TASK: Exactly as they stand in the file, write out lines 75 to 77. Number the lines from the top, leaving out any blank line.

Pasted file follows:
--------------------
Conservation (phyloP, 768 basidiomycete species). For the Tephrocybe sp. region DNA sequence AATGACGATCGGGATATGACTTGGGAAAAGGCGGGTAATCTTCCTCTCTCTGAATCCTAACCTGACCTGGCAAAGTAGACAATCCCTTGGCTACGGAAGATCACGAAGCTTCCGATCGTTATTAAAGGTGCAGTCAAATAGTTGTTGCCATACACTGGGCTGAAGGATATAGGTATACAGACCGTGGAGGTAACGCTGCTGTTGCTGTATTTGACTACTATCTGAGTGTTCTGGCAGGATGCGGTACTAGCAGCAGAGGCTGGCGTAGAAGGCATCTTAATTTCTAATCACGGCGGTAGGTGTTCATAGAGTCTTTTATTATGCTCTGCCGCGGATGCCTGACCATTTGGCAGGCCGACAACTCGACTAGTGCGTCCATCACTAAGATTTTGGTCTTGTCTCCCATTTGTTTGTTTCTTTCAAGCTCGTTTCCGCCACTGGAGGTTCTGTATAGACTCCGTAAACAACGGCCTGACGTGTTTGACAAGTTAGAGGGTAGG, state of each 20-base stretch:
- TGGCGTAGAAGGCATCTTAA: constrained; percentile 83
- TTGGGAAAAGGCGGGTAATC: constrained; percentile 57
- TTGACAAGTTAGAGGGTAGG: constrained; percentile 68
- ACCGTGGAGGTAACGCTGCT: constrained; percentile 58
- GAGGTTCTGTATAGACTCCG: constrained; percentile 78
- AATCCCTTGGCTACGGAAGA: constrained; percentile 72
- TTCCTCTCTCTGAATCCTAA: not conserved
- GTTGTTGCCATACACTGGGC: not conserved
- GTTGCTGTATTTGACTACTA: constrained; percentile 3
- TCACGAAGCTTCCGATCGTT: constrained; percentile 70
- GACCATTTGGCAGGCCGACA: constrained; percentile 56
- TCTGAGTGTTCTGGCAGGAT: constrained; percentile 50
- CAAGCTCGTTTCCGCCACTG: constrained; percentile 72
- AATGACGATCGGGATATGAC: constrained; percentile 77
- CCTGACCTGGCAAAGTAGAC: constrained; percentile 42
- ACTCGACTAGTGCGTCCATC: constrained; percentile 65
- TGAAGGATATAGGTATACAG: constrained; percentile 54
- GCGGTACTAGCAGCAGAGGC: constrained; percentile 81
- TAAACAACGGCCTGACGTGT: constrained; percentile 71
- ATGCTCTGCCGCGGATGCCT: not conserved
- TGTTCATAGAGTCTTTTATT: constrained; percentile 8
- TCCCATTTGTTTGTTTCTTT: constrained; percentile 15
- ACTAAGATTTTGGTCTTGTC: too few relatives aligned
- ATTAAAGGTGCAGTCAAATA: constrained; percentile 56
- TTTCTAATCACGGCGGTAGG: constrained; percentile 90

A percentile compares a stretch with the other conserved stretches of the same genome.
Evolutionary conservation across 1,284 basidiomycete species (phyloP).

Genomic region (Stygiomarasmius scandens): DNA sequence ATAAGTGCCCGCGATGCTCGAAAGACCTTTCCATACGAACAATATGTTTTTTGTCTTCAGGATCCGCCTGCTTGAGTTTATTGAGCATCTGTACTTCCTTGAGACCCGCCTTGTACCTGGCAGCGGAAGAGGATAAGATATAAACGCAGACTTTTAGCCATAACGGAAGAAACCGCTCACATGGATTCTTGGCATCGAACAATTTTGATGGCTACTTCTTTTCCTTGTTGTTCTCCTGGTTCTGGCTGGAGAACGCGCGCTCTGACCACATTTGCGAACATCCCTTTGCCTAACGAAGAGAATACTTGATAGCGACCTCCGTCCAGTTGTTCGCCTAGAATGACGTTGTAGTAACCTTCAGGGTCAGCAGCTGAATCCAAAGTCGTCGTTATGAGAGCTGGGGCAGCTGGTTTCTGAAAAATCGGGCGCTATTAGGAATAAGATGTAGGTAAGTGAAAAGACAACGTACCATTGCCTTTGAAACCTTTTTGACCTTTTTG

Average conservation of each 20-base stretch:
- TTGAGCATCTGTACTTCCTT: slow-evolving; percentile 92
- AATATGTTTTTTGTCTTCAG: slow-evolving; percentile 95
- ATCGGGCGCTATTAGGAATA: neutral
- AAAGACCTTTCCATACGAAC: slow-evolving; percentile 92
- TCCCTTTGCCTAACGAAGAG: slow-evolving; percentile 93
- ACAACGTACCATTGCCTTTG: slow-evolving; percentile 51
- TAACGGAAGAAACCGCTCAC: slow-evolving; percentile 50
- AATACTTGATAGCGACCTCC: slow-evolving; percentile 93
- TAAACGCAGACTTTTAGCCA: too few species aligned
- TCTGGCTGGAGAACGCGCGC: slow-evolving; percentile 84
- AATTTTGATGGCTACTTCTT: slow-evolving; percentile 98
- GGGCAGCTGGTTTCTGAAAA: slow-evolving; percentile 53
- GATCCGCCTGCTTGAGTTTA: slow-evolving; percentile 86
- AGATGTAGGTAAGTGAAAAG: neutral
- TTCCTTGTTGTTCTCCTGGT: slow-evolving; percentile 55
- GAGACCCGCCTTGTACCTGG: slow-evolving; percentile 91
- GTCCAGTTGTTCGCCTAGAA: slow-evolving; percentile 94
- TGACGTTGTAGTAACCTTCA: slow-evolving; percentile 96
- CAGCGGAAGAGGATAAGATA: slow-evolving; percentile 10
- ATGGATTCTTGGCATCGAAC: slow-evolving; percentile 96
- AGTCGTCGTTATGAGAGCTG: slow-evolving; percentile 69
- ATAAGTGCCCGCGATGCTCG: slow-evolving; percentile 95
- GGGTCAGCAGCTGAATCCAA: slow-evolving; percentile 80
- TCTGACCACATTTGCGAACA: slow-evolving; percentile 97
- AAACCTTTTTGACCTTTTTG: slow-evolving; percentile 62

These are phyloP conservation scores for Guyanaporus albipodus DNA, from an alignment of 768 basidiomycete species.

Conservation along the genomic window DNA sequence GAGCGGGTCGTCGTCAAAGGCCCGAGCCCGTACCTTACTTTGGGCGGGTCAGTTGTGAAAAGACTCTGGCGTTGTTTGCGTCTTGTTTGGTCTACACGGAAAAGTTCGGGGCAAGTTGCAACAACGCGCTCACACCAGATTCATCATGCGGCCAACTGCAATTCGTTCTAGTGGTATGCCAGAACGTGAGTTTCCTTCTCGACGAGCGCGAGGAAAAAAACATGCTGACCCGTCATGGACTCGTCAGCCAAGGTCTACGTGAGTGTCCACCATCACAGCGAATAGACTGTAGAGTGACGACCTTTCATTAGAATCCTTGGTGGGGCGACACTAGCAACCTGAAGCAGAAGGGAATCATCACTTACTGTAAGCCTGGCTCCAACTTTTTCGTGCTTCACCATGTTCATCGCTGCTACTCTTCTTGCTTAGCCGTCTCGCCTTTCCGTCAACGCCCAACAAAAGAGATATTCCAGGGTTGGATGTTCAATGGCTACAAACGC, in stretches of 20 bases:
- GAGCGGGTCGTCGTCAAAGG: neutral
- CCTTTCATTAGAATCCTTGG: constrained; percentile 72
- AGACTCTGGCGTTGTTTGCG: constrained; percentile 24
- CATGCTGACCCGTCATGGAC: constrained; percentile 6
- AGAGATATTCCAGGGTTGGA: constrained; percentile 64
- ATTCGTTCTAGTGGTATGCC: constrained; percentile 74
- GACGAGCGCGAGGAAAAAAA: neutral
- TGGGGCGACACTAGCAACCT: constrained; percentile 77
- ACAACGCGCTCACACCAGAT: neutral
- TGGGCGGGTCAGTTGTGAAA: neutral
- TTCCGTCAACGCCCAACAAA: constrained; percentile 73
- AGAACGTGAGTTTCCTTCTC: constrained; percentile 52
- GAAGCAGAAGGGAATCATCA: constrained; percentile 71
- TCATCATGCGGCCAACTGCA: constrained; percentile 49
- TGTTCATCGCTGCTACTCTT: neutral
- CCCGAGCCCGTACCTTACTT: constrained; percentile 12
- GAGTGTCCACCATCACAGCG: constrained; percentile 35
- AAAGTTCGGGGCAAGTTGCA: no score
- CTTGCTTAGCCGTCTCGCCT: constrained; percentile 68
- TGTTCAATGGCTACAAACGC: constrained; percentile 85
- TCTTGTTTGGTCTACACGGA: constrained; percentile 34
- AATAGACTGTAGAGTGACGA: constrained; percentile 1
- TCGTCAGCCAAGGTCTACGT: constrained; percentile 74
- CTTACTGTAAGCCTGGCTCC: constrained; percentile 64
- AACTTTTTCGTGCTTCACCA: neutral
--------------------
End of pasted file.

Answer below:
- AAAGTTCGGGGCAAGTTGCA: no score
- CTTGCTTAGCCGTCTCGCCT: constrained; percentile 68
- TGTTCAATGGCTACAAACGC: constrained; percentile 85